Groundhogs (aka woodchucks)
Here's our story of failed attempts, and (what seems to be) our solution.
Our wily foe
Groundhog, woodchuck—whatever you call it—it's impossible to have a garden and also host a groundhog. What the cabbage worms didn't eat, the woodchuck did in Summer 2011.
In spring 2012, we spotted a groundhog in the back yard from time to time.
The burrow under the rain barrel
It had apparently been living under our rain barrels because when I finally got around to leveling the slightly tilted rain barrel I discovered a huge hole underneath it. The red rake inserted into the hole shows how far under the rain barrel it dug. The cinder blocks are the foundation of the rain barrels.
I filled the hole in, but a couple of days later it was there again.
25 feet long?
If we thought the burrow under the rain barrel was large, we were naive. When we measured the depth of the abandoned burrow that had been created under our kayak that was stored at the back of the yard, we ran the 25-foot tape measure into the hole.
When the end of the 25-foot tape measure hadn't yet struck the end of the tunnel, John pushed the tape measure even farther, but we never did reach the end. Who knows how far it went? We'll never since we filled in the end with some dirt. (And we never did figure out where all the excavated dirt went to …)
Releasing the skunk
I called the trapper and he set a trap on either side of the hole. No success. I filled in the hole again and put wire fencing on the ground over the area.
The groundhogs in our area seem to have become quite wary of traps and we haven't trapped a groundhog in three years, although we've trapped a number of raccoons and at least one skunk (we trapped that one at least six times before figuring out to close the trap at sunset). The raccoons and skunks don't seem to damage our crops so we released them so that they can visit again (and again).
Other things that didn't work
Things had been growing nicely
Having learned previously what groundhogs like, I planted our greens (collards, kale and some Asian greens) along with parsley, peas and pole beans inside an area surrounded by three-foot rabbit fencing.
We still saw the groundhog outside the fence, but I naively believed my greens and other vegetables were relatively safe. Although I knew that groundhogs could dig under fences, our rabbit fencing extended only a few inches below soil level.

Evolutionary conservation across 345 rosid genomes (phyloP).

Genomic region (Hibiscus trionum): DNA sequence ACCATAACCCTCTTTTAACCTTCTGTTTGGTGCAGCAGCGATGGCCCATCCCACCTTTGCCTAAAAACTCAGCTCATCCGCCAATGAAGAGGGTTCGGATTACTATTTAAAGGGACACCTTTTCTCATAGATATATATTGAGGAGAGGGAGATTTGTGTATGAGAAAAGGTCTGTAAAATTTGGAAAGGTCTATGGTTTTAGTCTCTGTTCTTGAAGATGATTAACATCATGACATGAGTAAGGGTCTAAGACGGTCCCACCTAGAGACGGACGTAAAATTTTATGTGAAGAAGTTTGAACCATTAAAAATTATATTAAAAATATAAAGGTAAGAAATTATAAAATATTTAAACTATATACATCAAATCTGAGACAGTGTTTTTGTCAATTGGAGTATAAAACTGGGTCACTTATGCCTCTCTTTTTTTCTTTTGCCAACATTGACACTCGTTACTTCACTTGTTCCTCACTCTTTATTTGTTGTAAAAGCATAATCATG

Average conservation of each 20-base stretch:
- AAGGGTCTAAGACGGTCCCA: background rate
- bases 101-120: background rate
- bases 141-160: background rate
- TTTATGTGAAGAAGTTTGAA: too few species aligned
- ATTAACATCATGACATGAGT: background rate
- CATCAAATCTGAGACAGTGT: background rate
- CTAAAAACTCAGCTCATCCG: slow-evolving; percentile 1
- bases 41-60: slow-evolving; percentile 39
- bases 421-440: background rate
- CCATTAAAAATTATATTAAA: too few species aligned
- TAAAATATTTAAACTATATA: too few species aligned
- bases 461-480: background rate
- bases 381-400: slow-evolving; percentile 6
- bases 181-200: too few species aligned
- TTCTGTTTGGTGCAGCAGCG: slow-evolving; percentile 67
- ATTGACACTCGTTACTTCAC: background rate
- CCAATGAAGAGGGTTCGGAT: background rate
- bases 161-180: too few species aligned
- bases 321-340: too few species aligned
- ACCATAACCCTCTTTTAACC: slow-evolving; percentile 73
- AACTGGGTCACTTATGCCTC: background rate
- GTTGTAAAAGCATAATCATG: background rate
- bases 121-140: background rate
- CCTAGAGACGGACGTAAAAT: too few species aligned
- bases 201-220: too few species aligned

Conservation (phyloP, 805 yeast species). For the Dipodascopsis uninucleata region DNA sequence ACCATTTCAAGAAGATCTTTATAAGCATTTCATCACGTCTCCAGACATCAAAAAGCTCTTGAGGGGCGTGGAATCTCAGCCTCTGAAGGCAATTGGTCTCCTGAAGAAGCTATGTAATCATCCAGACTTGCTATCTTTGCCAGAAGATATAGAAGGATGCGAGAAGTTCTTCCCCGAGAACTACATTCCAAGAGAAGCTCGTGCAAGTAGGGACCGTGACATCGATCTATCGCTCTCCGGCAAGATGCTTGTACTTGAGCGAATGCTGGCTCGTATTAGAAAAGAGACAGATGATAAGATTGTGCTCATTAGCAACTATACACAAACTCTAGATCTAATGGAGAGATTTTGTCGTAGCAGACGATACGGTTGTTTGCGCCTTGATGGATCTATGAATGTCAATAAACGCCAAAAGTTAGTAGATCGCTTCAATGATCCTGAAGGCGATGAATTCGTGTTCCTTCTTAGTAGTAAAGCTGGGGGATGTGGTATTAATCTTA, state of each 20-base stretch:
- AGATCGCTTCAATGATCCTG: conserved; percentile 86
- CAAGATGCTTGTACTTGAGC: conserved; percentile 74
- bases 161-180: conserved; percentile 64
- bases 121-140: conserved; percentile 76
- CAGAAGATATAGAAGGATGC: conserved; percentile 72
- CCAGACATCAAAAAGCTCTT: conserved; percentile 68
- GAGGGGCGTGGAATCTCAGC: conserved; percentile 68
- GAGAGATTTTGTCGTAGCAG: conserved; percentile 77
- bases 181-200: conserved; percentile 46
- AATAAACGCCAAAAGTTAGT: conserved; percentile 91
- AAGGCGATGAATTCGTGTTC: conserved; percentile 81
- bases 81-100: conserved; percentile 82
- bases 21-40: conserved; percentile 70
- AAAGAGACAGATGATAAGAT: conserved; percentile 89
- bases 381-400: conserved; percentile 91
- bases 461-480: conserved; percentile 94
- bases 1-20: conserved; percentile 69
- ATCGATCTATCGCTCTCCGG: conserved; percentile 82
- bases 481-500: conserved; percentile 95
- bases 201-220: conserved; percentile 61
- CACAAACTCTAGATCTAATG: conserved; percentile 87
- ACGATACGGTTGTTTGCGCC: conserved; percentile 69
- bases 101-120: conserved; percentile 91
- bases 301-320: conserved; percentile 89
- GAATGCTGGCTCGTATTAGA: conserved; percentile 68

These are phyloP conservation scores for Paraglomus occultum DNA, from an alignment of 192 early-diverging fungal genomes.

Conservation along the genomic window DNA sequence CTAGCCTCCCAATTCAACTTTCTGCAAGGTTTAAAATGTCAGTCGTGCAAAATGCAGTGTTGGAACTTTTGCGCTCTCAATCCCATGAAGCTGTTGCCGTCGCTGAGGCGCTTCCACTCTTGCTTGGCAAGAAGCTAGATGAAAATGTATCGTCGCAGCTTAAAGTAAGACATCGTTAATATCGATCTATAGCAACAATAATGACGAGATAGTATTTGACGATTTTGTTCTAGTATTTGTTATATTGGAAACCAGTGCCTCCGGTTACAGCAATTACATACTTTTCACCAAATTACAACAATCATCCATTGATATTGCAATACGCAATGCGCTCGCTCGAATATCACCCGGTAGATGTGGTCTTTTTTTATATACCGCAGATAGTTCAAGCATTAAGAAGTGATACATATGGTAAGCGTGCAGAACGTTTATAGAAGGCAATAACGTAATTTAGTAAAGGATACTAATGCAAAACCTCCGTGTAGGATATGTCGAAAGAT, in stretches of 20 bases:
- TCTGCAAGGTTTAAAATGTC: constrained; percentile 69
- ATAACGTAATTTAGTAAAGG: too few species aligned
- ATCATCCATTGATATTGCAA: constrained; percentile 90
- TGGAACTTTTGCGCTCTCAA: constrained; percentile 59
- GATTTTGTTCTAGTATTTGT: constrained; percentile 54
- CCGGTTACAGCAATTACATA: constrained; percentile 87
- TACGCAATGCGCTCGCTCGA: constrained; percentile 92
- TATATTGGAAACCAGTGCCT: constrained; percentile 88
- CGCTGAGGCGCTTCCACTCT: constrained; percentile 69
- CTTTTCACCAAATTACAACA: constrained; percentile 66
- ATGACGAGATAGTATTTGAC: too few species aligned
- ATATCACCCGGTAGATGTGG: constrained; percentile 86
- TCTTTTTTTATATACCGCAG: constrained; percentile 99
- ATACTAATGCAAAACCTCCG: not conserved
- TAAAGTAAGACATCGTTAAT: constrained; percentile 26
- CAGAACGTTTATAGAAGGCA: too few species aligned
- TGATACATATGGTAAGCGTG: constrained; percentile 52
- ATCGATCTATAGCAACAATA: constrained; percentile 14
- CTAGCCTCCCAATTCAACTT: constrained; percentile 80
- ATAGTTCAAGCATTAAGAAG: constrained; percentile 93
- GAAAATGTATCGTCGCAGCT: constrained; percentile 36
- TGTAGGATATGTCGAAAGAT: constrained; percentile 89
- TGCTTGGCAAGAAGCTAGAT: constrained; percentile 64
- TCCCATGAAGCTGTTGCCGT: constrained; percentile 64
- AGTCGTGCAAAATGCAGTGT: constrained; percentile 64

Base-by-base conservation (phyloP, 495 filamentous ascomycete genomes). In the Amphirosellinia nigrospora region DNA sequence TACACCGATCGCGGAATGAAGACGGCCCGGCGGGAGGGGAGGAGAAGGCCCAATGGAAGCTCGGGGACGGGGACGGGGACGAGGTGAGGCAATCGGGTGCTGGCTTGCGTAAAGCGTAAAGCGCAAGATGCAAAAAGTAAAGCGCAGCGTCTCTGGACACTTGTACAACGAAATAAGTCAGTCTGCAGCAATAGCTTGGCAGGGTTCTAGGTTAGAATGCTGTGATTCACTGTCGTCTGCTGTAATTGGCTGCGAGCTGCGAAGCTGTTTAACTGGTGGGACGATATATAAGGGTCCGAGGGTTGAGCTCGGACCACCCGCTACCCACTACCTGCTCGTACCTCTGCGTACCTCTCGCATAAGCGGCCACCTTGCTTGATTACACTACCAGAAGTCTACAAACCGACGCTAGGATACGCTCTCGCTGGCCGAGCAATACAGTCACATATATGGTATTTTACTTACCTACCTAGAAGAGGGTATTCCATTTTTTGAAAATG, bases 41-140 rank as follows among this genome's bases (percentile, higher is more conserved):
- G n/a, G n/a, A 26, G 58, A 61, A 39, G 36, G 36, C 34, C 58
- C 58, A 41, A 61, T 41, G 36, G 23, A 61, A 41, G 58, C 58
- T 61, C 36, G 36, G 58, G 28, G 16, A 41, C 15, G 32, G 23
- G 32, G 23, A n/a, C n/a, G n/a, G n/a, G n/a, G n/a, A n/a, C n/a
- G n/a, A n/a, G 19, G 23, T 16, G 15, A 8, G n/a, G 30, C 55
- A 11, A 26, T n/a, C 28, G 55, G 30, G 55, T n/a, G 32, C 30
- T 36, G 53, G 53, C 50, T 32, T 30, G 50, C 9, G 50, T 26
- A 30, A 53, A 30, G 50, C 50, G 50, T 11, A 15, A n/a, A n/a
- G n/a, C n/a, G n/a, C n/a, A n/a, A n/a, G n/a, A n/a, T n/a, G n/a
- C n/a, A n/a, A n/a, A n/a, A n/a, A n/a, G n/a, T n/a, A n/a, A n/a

Reinforcing the wood fence
Since our whole back yard is enclosed by a wooden slat fence, we decided we could just attach wire fencing to the bottom of the existing wood slats at each post.
I haven't studied groundhog psychology but it seems to me that it didn't attack my garden until I ticked it off by adding wire fencing around the bottom of one side of the wooden fencing that runs around our back yard.
Dinosaur kale damage
As soon as I did this, the groundhog (or groundhogs as the case seems to be) went under or over my fence and laid waste to the kale, collards, and parsley and started on the beans and peas. The dinosaur kale was wiped out because not only the leaves but the growing centers were eaten.
White Russian kale
This was not true of the white Russian kale either because they didn't find that so tasty or were interrupted before they could clean it out. Not only were some of the leaves left but the plants have their growing points intact. The parsley was also chewed down but looked like it too would grow back.
The hardware cloth screen pushed aside
I had two trellises of pole beans, and I put a circle of fencing (all I had at the time) around one of the trellises. Next morning, the unprotected beans had been eaten.
Inside our rabbit-fenced area, I had a wooden frame with screen covers, which were intended to protect the Asian greens from flea beetles. One of the two screens had been pushed aside and a few of the greens eaten.
Another loss in the fenced-in garden was some of the soybeans. They had recently been planted and were just emerging under the protection of the rectangle of hardware cloth that is seen in this photo. The covering was not nailed down and the groundhog just pushed under the edge of it and ate about half of the seedlings.
The groundhog(s) apparently entered the fenced area from the path to the right (see photo below) as there were three or four places where the soil had been moved and there were also bits of fur on the path, perhaps from a hasty retreat when I saw them and came screaming into the back yard. I wanted more than just fur!
Overcoming the devastation
Garden (and gardener) devastation
It is hard to describe how demoralizing it was to find plants that were growing nicely and producing daily meals of greens devastated in one day. I just felt helpless.
There was a fence around the yard. There was a fenced-in garden area inside that fence. I was working on making the wooden fence more secure. And I was outwitted by a fat little (at 10 pounds probably not so little) rodent.
Our four-year-old grandson, who was visiting at the time, talked about how we should share the plants with the groundhog. I tried to explain that they don't share.
It took me several days to settle down and accept that the groundhogs were not being vindictive. They just had found some really good stuff. But I was growing it for us, not for them and now I had to figure out how to do that.
Experience confirmed that they easily can and will dig under a fence and I learned that they can climb fences: As I was watching one groundhog pulling collard leaves off a plant I could see another one sitting on top of the five foot wooden fence that surrounds our backyard. (I've seen YouTube videos of groundhogs climbing to the top of even twelve-foot fences.)
After a few days of "groundhog induced depression" I began planning how to reconstruct the garden to effectively keep out groundhogs. Here's our solution.